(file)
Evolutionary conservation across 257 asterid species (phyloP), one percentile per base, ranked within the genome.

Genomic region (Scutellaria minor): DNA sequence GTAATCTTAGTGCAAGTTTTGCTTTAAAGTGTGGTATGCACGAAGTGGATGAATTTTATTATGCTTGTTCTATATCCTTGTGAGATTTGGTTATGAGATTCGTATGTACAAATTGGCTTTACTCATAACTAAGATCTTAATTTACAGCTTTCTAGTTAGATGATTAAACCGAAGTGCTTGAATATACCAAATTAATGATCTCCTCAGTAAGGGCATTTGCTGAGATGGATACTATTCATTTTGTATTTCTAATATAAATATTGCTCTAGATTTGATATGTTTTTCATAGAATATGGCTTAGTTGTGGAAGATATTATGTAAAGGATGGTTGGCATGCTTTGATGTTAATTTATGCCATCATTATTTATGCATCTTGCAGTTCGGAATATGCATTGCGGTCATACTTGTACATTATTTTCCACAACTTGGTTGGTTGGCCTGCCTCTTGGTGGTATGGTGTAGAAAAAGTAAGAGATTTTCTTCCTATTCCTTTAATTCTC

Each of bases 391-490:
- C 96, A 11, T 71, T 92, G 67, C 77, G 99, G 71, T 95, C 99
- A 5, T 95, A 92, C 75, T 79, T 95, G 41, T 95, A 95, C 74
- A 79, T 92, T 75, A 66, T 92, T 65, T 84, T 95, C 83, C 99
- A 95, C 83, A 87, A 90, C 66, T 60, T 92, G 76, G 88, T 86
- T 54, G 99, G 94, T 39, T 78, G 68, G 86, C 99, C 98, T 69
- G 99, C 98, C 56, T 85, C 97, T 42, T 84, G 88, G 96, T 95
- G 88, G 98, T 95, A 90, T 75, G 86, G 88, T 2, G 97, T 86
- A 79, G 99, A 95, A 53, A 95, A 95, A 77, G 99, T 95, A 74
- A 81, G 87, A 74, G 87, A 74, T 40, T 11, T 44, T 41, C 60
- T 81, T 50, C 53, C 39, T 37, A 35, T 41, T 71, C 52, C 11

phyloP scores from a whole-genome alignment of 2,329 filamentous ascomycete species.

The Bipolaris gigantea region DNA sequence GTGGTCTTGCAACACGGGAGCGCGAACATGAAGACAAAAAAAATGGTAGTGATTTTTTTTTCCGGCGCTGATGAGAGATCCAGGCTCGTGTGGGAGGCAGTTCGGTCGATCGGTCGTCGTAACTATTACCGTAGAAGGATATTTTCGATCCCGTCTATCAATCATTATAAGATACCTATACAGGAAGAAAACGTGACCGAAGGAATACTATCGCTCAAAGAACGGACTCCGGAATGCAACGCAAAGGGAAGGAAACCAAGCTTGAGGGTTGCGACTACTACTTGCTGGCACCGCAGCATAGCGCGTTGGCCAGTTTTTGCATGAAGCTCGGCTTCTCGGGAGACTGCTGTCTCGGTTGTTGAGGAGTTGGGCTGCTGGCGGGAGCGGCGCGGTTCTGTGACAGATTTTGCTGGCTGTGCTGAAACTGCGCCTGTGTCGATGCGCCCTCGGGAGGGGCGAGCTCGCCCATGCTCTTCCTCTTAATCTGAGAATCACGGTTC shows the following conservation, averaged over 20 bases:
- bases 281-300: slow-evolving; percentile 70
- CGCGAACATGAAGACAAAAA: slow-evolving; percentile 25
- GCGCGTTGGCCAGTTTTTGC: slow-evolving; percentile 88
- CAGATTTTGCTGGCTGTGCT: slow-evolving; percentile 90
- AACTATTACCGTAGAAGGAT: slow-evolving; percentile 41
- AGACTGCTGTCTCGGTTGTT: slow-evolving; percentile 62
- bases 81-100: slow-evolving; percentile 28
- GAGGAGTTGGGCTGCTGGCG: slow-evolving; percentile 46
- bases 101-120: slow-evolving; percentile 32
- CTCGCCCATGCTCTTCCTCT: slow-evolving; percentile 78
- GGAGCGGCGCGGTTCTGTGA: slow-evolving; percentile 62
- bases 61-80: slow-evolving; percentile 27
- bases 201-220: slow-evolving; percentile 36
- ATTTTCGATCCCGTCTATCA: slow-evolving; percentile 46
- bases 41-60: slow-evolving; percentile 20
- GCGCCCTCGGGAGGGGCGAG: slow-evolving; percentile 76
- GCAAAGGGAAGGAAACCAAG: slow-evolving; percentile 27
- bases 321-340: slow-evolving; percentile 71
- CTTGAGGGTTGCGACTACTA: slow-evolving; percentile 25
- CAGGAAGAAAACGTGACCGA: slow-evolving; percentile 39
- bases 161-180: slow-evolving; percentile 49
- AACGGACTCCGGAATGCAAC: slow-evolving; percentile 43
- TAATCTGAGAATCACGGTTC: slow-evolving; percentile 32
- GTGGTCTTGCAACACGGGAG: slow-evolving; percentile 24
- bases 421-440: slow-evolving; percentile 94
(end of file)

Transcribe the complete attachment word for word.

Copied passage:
Evolutionary conservation across 257 asterid species (phyloP), one percentile per base, ranked within the genome.

Genomic region (Scutellaria minor): DNA sequence GTAATCTTAGTGCAAGTTTTGCTTTAAAGTGTGGTATGCACGAAGTGGATGAATTTTATTATGCTTGTTCTATATCCTTGTGAGATTTGGTTATGAGATTCGTATGTACAAATTGGCTTTACTCATAACTAAGATCTTAATTTACAGCTTTCTAGTTAGATGATTAAACCGAAGTGCTTGAATATACCAAATTAATGATCTCCTCAGTAAGGGCATTTGCTGAGATGGATACTATTCATTTTGTATTTCTAATATAAATATTGCTCTAGATTTGATATGTTTTTCATAGAATATGGCTTAGTTGTGGAAGATATTATGTAAAGGATGGTTGGCATGCTTTGATGTTAATTTATGCCATCATTATTTATGCATCTTGCAGTTCGGAATATGCATTGCGGTCATACTTGTACATTATTTTCCACAACTTGGTTGGTTGGCCTGCCTCTTGGTGGTATGGTGTAGAAAAAGTAAGAGATTTTCTTCCTATTCCTTTAATTCTC

Each of bases 391-490:
- C 96, A 11, T 71, T 92, G 67, C 77, G 99, G 71, T 95, C 99
- A 5, T 95, A 92, C 75, T 79, T 95, G 41, T 95, A 95, C 74
- A 79, T 92, T 75, A 66, T 92, T 65, T 84, T 95, C 83, C 99
- A 95, C 83, A 87, A 90, C 66, T 60, T 92, G 76, G 88, T 86
- T 54, G 99, G 94, T 39, T 78, G 68, G 86, C 99, C 98, T 69
- G 99, C 98, C 56, T 85, C 97, T 42, T 84, G 88, G 96, T 95
- G 88, G 98, T 95, A 90, T 75, G 86, G 88, T 2, G 97, T 86
- A 79, G 99, A 95, A 53, A 95, A 95, A 77, G 99, T 95, A 74
- A 81, G 87, A 74, G 87, A 74, T 40, T 11, T 44, T 41, C 60
- T 81, T 50, C 53, C 39, T 37, A 35, T 41, T 71, C 52, C 11

phyloP scores from a whole-genome alignment of 2,329 filamentous ascomycete species.

The Bipolaris gigantea region DNA sequence GTGGTCTTGCAACACGGGAGCGCGAACATGAAGACAAAAAAAATGGTAGTGATTTTTTTTTCCGGCGCTGATGAGAGATCCAGGCTCGTGTGGGAGGCAGTTCGGTCGATCGGTCGTCGTAACTATTACCGTAGAAGGATATTTTCGATCCCGTCTATCAATCATTATAAGATACCTATACAGGAAGAAAACGTGACCGAAGGAATACTATCGCTCAAAGAACGGACTCCGGAATGCAACGCAAAGGGAAGGAAACCAAGCTTGAGGGTTGCGACTACTACTTGCTGGCACCGCAGCATAGCGCGTTGGCCAGTTTTTGCATGAAGCTCGGCTTCTCGGGAGACTGCTGTCTCGGTTGTTGAGGAGTTGGGCTGCTGGCGGGAGCGGCGCGGTTCTGTGACAGATTTTGCTGGCTGTGCTGAAACTGCGCCTGTGTCGATGCGCCCTCGGGAGGGGCGAGCTCGCCCATGCTCTTCCTCTTAATCTGAGAATCACGGTTC shows the following conservation, averaged over 20 bases:
- bases 281-300: slow-evolving; percentile 70
- CGCGAACATGAAGACAAAAA: slow-evolving; percentile 25
- GCGCGTTGGCCAGTTTTTGC: slow-evolving; percentile 88
- CAGATTTTGCTGGCTGTGCT: slow-evolving; percentile 90
- AACTATTACCGTAGAAGGAT: slow-evolving; percentile 41
- AGACTGCTGTCTCGGTTGTT: slow-evolving; percentile 62
- bases 81-100: slow-evolving; percentile 28
- GAGGAGTTGGGCTGCTGGCG: slow-evolving; percentile 46
- bases 101-120: slow-evolving; percentile 32
- CTCGCCCATGCTCTTCCTCT: slow-evolving; percentile 78
- GGAGCGGCGCGGTTCTGTGA: slow-evolving; percentile 62
- bases 61-80: slow-evolving; percentile 27
- bases 201-220: slow-evolving; percentile 36
- ATTTTCGATCCCGTCTATCA: slow-evolving; percentile 46
- bases 41-60: slow-evolving; percentile 20
- GCGCCCTCGGGAGGGGCGAG: slow-evolving; percentile 76
- GCAAAGGGAAGGAAACCAAG: slow-evolving; percentile 27
- bases 321-340: slow-evolving; percentile 71
- CTTGAGGGTTGCGACTACTA: slow-evolving; percentile 25
- CAGGAAGAAAACGTGACCGA: slow-evolving; percentile 39
- bases 161-180: slow-evolving; percentile 49
- AACGGACTCCGGAATGCAAC: slow-evolving; percentile 43
- TAATCTGAGAATCACGGTTC: slow-evolving; percentile 32
- GTGGTCTTGCAACACGGGAG: slow-evolving; percentile 24
- bases 421-440: slow-evolving; percentile 94